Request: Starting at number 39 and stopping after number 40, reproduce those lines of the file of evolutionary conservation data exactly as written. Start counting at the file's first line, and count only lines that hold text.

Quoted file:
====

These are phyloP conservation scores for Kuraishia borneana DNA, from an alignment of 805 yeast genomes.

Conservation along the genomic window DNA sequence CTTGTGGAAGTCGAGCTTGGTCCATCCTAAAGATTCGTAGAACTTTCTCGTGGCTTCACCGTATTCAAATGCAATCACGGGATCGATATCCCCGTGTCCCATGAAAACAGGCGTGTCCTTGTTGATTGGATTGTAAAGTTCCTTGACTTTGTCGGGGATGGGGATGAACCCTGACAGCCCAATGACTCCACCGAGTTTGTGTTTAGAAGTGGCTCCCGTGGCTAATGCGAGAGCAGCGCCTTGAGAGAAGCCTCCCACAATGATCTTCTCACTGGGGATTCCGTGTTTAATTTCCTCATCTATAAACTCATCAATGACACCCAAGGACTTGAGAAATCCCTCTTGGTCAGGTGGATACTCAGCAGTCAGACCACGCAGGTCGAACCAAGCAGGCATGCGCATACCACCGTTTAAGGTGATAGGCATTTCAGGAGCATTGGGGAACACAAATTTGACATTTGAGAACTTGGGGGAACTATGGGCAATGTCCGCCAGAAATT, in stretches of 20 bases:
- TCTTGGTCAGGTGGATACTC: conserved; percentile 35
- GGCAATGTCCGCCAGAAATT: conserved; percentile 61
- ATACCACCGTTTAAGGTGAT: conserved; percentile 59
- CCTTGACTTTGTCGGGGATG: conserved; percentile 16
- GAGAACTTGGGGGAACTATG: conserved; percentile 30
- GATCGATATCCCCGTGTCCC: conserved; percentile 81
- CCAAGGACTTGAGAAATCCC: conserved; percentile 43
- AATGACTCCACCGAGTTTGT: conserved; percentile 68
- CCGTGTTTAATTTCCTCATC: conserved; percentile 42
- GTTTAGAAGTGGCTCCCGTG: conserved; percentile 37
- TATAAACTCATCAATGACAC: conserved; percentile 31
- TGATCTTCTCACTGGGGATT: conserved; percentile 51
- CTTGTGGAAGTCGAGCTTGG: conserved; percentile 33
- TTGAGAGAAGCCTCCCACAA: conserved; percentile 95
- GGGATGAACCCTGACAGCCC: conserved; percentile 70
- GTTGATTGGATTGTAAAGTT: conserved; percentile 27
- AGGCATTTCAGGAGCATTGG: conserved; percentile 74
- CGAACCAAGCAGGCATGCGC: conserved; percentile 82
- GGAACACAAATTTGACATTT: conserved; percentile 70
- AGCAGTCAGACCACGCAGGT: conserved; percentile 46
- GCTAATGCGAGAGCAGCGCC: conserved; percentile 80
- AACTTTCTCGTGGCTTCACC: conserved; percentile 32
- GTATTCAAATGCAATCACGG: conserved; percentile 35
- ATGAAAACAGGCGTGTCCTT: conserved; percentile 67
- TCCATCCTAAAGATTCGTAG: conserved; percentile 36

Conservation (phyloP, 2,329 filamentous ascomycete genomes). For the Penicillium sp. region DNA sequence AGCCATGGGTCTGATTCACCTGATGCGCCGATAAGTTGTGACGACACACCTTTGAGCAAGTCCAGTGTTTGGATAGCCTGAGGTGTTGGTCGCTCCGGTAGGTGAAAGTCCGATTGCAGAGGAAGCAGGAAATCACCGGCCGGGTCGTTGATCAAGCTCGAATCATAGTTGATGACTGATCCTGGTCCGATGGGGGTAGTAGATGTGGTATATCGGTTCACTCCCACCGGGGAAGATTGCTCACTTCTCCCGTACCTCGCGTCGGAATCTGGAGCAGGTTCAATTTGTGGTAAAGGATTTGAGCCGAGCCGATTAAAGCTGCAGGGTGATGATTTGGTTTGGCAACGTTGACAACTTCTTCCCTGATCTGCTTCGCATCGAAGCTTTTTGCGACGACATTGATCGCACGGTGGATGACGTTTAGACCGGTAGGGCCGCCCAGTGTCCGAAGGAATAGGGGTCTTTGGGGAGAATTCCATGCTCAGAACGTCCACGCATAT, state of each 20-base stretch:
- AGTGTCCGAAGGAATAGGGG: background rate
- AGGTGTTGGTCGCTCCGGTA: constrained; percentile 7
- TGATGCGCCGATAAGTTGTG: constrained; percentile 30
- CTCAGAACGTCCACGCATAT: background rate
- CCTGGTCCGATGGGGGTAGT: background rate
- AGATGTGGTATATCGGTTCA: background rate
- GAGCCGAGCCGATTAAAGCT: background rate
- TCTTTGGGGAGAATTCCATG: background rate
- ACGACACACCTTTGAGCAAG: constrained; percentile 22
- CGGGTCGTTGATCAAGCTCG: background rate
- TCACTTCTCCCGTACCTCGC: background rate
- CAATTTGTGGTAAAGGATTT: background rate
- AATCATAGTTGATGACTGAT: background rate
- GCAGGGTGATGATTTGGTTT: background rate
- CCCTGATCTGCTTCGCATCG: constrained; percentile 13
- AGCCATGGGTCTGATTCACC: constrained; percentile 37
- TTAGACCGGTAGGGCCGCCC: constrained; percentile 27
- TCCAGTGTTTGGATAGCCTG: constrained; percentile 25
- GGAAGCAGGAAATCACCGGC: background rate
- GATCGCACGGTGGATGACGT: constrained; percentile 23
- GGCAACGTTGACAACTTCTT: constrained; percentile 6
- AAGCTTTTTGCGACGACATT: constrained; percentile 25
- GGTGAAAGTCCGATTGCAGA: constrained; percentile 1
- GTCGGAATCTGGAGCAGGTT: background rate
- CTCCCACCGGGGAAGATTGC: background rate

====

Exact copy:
- TCACTTCTCCCGTACCTCGC: background rate
- CAATTTGTGGTAAAGGATTT: background rate